1960 has sometimes been called the Year of Africa, since in that year 17 African countries gained their independence from former European rule – 14 from France, two from Great Britain, and one from Belgium. Cameroon became independent on the first day of the year, followed by Togo, Madagascar, Somalia and the Democratic Republic of the Congo. August will mark the anniversaries of nine other countries, namely Benin, Niger, Burkina Faso, Ivory Coast, the Central African Republic, the Republic of Congo (Congo Brazzaville), Gabon and Senegal. Three more anniversaries will follow after this, namely Mali, Nigeria, and Mauritania.
Many experts view this as an occasion not so much to celebrate but rather to reflect upon and for this reason the international Catholic pastoral charity and pontifical foundation Aid to the Church in Need (ACN International) spoke to Father Apollinaire Cibaka Cikongo, a Congolese priest and Dean and Professor at the official University of Mbuji-Mayi. He is also president of the Ditunga Project and author of around 30 books and articles of theology, social commentary, and literature. He was interviewed by Maria Lozano of ACN.
ACN: 60 years after independence, Africa continues to suffer enormous conflicts. In fact you yourself remarked recently that they have been 60 years of failure that have turned Africa into the continent of violence. Is that not a very harsh analysis?
Apollinaire Cibaka: No, it is the truth. The current state of Black Africa is not the fruit of a positive dynamic but rather of a dynamic of violence caused by the Western conquest of Africa – the treatment of Negro slaves, colonialism, the false independences, the Cold War, the dictatorships, and the apparent democracies. Activated both from within and from without, this violence is a constitutive feature of Black Africa, to the extent that it has become a geopolitical entity built upon violence, suffering from violence and living from violence.
This violence is most visible and cruel in the series of wars that have marked the 60 years and which continue to unfold in Africa today. Why is this?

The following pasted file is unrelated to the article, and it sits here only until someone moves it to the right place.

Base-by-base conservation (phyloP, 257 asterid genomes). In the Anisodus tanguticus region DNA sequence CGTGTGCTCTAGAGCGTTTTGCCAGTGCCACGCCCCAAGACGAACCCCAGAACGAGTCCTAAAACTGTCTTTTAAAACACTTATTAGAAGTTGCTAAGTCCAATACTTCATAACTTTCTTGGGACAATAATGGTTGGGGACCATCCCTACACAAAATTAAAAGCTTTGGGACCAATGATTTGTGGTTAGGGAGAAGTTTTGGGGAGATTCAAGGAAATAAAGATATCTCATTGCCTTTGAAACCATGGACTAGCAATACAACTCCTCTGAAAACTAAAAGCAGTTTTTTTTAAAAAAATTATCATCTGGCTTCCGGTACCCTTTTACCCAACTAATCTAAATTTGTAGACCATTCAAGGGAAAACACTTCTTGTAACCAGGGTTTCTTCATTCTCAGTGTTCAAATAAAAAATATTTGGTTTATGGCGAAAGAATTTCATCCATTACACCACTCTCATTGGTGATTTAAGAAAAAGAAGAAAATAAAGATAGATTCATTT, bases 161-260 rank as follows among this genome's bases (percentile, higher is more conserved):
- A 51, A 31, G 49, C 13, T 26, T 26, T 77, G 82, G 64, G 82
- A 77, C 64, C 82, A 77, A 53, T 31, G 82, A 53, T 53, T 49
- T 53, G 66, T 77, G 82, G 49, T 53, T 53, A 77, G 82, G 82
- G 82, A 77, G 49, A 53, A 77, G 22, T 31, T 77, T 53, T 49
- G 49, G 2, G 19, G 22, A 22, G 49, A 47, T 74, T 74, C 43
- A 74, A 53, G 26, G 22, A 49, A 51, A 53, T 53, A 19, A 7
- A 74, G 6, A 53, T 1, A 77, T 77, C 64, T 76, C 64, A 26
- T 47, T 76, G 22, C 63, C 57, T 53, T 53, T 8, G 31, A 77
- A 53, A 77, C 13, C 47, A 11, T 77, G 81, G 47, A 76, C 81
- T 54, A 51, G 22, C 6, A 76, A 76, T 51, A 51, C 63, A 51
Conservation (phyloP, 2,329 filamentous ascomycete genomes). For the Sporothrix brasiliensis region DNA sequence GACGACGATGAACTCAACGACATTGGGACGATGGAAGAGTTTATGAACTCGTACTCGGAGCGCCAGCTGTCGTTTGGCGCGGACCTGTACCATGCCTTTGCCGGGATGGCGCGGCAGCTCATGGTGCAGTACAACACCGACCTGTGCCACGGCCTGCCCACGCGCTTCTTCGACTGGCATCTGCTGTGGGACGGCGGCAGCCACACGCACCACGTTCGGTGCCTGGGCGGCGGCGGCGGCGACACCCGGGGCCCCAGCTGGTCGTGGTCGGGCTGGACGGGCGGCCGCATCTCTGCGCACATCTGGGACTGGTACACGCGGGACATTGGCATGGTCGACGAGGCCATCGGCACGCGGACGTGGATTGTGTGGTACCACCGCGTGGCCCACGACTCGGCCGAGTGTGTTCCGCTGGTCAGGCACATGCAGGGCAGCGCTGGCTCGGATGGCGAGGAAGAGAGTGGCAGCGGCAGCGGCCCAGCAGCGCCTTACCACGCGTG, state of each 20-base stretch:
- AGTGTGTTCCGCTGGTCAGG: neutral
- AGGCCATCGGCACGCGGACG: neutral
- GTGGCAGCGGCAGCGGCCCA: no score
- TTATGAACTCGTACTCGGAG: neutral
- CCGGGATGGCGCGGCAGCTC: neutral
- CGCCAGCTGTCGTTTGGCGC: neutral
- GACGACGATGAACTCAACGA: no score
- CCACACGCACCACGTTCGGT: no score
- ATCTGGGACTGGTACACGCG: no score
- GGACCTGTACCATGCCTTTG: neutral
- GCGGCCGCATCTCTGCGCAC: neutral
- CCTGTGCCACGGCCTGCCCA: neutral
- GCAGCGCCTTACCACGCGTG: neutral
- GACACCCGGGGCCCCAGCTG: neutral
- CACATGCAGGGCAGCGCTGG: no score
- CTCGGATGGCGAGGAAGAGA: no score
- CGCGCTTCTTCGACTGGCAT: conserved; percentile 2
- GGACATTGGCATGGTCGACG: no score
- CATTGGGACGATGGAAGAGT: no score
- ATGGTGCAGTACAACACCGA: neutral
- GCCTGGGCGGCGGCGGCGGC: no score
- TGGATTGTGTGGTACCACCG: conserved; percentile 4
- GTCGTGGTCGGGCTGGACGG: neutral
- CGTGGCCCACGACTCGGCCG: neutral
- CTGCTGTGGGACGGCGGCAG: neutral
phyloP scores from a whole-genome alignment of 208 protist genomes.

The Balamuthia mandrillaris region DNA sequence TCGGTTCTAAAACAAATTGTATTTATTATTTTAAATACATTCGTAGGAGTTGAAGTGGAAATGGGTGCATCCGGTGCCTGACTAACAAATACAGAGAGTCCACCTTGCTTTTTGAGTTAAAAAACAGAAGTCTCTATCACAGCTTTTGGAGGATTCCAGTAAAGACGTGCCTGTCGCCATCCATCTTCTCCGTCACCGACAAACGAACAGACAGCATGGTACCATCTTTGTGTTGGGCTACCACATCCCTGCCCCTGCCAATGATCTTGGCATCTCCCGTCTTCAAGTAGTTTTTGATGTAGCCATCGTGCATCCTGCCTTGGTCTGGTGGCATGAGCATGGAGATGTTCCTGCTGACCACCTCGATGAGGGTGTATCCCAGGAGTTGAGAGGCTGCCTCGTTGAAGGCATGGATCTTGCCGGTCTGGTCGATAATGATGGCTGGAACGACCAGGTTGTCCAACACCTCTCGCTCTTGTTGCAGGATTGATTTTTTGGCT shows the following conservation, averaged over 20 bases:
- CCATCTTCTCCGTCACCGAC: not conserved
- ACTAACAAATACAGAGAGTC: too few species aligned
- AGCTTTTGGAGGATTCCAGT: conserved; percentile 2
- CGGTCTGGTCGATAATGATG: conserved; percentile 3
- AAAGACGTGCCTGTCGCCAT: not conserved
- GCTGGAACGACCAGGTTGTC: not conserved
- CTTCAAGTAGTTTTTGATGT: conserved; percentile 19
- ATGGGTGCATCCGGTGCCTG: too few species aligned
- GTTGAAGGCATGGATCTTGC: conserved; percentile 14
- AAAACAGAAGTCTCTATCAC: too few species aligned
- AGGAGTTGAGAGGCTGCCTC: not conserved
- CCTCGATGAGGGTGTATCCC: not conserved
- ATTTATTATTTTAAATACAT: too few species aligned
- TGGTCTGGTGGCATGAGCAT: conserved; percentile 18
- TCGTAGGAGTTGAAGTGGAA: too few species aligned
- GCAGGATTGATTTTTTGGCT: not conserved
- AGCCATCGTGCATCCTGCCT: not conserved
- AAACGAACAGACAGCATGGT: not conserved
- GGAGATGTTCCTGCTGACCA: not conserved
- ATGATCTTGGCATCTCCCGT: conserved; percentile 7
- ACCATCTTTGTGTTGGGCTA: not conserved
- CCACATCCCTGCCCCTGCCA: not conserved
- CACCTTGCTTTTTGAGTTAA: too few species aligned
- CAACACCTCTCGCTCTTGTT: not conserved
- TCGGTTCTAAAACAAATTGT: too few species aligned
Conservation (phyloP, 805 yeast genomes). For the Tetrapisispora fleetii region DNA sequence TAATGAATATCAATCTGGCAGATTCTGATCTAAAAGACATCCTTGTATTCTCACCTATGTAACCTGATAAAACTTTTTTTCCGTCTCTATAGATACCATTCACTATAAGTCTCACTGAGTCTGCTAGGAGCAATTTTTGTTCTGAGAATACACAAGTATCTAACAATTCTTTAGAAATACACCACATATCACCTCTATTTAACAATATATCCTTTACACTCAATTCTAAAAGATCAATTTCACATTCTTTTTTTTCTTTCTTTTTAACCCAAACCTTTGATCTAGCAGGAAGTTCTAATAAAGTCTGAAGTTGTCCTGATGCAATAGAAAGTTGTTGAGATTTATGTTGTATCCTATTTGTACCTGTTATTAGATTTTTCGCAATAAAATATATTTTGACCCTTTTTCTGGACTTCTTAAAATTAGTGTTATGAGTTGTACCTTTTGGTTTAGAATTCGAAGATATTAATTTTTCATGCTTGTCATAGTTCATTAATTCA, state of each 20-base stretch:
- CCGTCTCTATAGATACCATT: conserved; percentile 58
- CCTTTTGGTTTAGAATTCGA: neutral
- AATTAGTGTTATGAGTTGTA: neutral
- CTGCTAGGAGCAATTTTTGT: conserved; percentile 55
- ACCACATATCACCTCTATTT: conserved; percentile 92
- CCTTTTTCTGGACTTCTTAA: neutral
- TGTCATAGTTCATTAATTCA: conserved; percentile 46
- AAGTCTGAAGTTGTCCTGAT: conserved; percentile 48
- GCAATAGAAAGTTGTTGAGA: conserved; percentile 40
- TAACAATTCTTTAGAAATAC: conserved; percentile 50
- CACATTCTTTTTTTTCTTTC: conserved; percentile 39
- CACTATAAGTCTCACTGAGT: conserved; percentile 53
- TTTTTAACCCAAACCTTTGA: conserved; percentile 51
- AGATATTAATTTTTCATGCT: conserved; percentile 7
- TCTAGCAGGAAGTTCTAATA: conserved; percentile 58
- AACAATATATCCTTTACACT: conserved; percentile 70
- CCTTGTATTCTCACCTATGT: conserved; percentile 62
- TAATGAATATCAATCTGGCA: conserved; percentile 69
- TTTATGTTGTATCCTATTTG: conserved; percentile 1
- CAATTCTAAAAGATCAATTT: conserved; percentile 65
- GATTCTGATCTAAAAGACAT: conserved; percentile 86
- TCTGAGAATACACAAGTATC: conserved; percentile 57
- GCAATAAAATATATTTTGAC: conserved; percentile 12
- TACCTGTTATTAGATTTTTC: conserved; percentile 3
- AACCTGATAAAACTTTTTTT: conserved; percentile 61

Precisely. The physical violence concludes each year, and pitilessly, with the lives of thousands of people. There are many factors causing these wars to break out, but I will single out three of them: first, the conflicts caused by “failed coexistences”, the result of artificial geopolitical configurations, of the internal and external power interests which manipulate and create conflict between the different African peoples. Secondly, the wars caused by greed and covetousness, by the economic interests of certain indigenous groups and international powers. The struggle for the control and exploitation of its immense human and natural resources is costing many human lives in Africa. And finally, the religious wars by means of which certain peoples and cultures are being forcibly converted and which currently, in the case of Islam, have assumed an expression of violent terrorism, blind, absurd and gratuitous in the name of causes that have nothing to do with the vital interests of the African people.
You spoke of greed. It is a paradox that in Africa, the greater the natural resources, the worse the poverty and abandonment suffered by the people. What are the reasons why, after 60 years of independence, this situation hasn’t changed?
It should not be forgotten that our economy is built around the interests of the major powers which subjected us, and likewise by the new ones coming from Asia. To this day they still get more benefit from it than the African nations themselves because of the unjust laws of a cruel market system. But in addition to this, the economy has been unable to develop or diversify; it has not gone beyond the extraction, transport, and sale of the raw materials. Then afterward we have to buy back these goods at high prices in the markets controlled by others. But it is also the result of mismanagement and theft in the countries themselves. What little is left in the country is not managed for the good of all citizens, but according to the wants and whims of those who flaunt the power of the State and its elected representatives.
Some of ACN’s project partners complain of a “social subjection” in relation to their culture. Many, including even the international aid agencies, impose conditions on them designed to change the “Weltanschauung”, the way of life of the African people … Is this true?